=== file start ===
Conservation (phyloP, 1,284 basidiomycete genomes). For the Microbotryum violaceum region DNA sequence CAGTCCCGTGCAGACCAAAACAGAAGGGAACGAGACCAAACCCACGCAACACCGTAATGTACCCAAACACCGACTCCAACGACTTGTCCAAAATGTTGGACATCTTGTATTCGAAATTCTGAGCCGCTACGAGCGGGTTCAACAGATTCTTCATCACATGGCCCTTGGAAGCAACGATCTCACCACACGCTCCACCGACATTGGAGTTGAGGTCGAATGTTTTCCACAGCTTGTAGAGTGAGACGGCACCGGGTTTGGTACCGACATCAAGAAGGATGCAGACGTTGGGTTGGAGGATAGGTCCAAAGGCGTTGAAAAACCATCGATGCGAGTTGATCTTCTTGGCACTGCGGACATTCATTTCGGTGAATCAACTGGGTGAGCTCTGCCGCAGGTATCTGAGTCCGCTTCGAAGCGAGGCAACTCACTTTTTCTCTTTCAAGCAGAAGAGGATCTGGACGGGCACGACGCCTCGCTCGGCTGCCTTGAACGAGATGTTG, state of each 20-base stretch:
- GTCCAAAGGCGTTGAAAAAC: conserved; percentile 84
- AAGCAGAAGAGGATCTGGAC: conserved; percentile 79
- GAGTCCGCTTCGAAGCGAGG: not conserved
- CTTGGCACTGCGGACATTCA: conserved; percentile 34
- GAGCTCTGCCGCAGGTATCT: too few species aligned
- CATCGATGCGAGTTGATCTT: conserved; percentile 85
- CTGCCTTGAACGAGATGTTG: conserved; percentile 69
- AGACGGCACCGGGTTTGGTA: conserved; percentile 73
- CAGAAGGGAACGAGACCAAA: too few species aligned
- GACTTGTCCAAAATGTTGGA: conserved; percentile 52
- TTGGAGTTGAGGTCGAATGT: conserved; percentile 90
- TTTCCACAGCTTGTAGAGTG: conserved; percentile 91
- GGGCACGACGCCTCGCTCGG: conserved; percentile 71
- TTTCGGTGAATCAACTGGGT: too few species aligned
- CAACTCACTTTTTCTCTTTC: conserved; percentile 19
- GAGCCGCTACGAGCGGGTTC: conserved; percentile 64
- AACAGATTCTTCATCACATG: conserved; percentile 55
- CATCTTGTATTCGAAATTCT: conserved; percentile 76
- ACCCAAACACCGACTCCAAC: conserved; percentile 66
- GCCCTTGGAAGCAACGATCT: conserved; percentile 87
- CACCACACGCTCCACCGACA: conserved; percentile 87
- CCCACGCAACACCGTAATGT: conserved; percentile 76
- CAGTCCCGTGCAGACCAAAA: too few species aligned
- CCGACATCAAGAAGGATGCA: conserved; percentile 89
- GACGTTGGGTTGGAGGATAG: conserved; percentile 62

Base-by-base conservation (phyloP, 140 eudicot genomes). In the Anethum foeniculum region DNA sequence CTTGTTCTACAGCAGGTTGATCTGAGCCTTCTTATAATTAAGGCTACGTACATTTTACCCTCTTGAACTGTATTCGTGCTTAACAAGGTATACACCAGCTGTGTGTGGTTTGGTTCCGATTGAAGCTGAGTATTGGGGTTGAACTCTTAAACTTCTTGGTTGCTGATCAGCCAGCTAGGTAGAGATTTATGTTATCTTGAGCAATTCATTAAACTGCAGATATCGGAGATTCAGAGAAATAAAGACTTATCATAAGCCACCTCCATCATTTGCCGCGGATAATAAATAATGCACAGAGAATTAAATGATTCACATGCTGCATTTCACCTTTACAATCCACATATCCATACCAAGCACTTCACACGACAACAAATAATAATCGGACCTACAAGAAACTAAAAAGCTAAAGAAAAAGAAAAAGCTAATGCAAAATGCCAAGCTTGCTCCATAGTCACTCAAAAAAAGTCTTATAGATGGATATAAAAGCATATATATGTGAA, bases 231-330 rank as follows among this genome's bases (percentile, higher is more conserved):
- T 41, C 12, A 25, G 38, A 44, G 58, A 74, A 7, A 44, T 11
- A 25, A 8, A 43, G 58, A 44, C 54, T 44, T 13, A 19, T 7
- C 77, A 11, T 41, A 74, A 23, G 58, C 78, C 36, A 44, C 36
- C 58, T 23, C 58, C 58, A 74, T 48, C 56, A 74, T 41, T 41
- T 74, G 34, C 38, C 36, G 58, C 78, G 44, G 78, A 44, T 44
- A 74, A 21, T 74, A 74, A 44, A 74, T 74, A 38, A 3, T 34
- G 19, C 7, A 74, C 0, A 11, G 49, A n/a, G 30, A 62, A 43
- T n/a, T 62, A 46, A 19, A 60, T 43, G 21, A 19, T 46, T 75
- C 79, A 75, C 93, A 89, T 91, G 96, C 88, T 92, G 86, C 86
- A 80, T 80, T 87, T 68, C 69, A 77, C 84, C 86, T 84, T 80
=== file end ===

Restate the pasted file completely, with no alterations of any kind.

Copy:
Conservation (phyloP, 1,284 basidiomycete genomes). For the Microbotryum violaceum region DNA sequence CAGTCCCGTGCAGACCAAAACAGAAGGGAACGAGACCAAACCCACGCAACACCGTAATGTACCCAAACACCGACTCCAACGACTTGTCCAAAATGTTGGACATCTTGTATTCGAAATTCTGAGCCGCTACGAGCGGGTTCAACAGATTCTTCATCACATGGCCCTTGGAAGCAACGATCTCACCACACGCTCCACCGACATTGGAGTTGAGGTCGAATGTTTTCCACAGCTTGTAGAGTGAGACGGCACCGGGTTTGGTACCGACATCAAGAAGGATGCAGACGTTGGGTTGGAGGATAGGTCCAAAGGCGTTGAAAAACCATCGATGCGAGTTGATCTTCTTGGCACTGCGGACATTCATTTCGGTGAATCAACTGGGTGAGCTCTGCCGCAGGTATCTGAGTCCGCTTCGAAGCGAGGCAACTCACTTTTTCTCTTTCAAGCAGAAGAGGATCTGGACGGGCACGACGCCTCGCTCGGCTGCCTTGAACGAGATGTTG, state of each 20-base stretch:
- GTCCAAAGGCGTTGAAAAAC: conserved; percentile 84
- AAGCAGAAGAGGATCTGGAC: conserved; percentile 79
- GAGTCCGCTTCGAAGCGAGG: not conserved
- CTTGGCACTGCGGACATTCA: conserved; percentile 34
- GAGCTCTGCCGCAGGTATCT: too few species aligned
- CATCGATGCGAGTTGATCTT: conserved; percentile 85
- CTGCCTTGAACGAGATGTTG: conserved; percentile 69
- AGACGGCACCGGGTTTGGTA: conserved; percentile 73
- CAGAAGGGAACGAGACCAAA: too few species aligned
- GACTTGTCCAAAATGTTGGA: conserved; percentile 52
- TTGGAGTTGAGGTCGAATGT: conserved; percentile 90
- TTTCCACAGCTTGTAGAGTG: conserved; percentile 91
- GGGCACGACGCCTCGCTCGG: conserved; percentile 71
- TTTCGGTGAATCAACTGGGT: too few species aligned
- CAACTCACTTTTTCTCTTTC: conserved; percentile 19
- GAGCCGCTACGAGCGGGTTC: conserved; percentile 64
- AACAGATTCTTCATCACATG: conserved; percentile 55
- CATCTTGTATTCGAAATTCT: conserved; percentile 76
- ACCCAAACACCGACTCCAAC: conserved; percentile 66
- GCCCTTGGAAGCAACGATCT: conserved; percentile 87
- CACCACACGCTCCACCGACA: conserved; percentile 87
- CCCACGCAACACCGTAATGT: conserved; percentile 76
- CAGTCCCGTGCAGACCAAAA: too few species aligned
- CCGACATCAAGAAGGATGCA: conserved; percentile 89
- GACGTTGGGTTGGAGGATAG: conserved; percentile 62

Base-by-base conservation (phyloP, 140 eudicot genomes). In the Anethum foeniculum region DNA sequence CTTGTTCTACAGCAGGTTGATCTGAGCCTTCTTATAATTAAGGCTACGTACATTTTACCCTCTTGAACTGTATTCGTGCTTAACAAGGTATACACCAGCTGTGTGTGGTTTGGTTCCGATTGAAGCTGAGTATTGGGGTTGAACTCTTAAACTTCTTGGTTGCTGATCAGCCAGCTAGGTAGAGATTTATGTTATCTTGAGCAATTCATTAAACTGCAGATATCGGAGATTCAGAGAAATAAAGACTTATCATAAGCCACCTCCATCATTTGCCGCGGATAATAAATAATGCACAGAGAATTAAATGATTCACATGCTGCATTTCACCTTTACAATCCACATATCCATACCAAGCACTTCACACGACAACAAATAATAATCGGACCTACAAGAAACTAAAAAGCTAAAGAAAAAGAAAAAGCTAATGCAAAATGCCAAGCTTGCTCCATAGTCACTCAAAAAAAGTCTTATAGATGGATATAAAAGCATATATATGTGAA, bases 231-330 rank as follows among this genome's bases (percentile, higher is more conserved):
- T 41, C 12, A 25, G 38, A 44, G 58, A 74, A 7, A 44, T 11
- A 25, A 8, A 43, G 58, A 44, C 54, T 44, T 13, A 19, T 7
- C 77, A 11, T 41, A 74, A 23, G 58, C 78, C 36, A 44, C 36
- C 58, T 23, C 58, C 58, A 74, T 48, C 56, A 74, T 41, T 41
- T 74, G 34, C 38, C 36, G 58, C 78, G 44, G 78, A 44, T 44
- A 74, A 21, T 74, A 74, A 44, A 74, T 74, A 38, A 3, T 34
- G 19, C 7, A 74, C 0, A 11, G 49, A n/a, G 30, A 62, A 43
- T n/a, T 62, A 46, A 19, A 60, T 43, G 21, A 19, T 46, T 75
- C 79, A 75, C 93, A 89, T 91, G 96, C 88, T 92, G 86, C 86
- A 80, T 80, T 87, T 68, C 69, A 77, C 84, C 86, T 84, T 80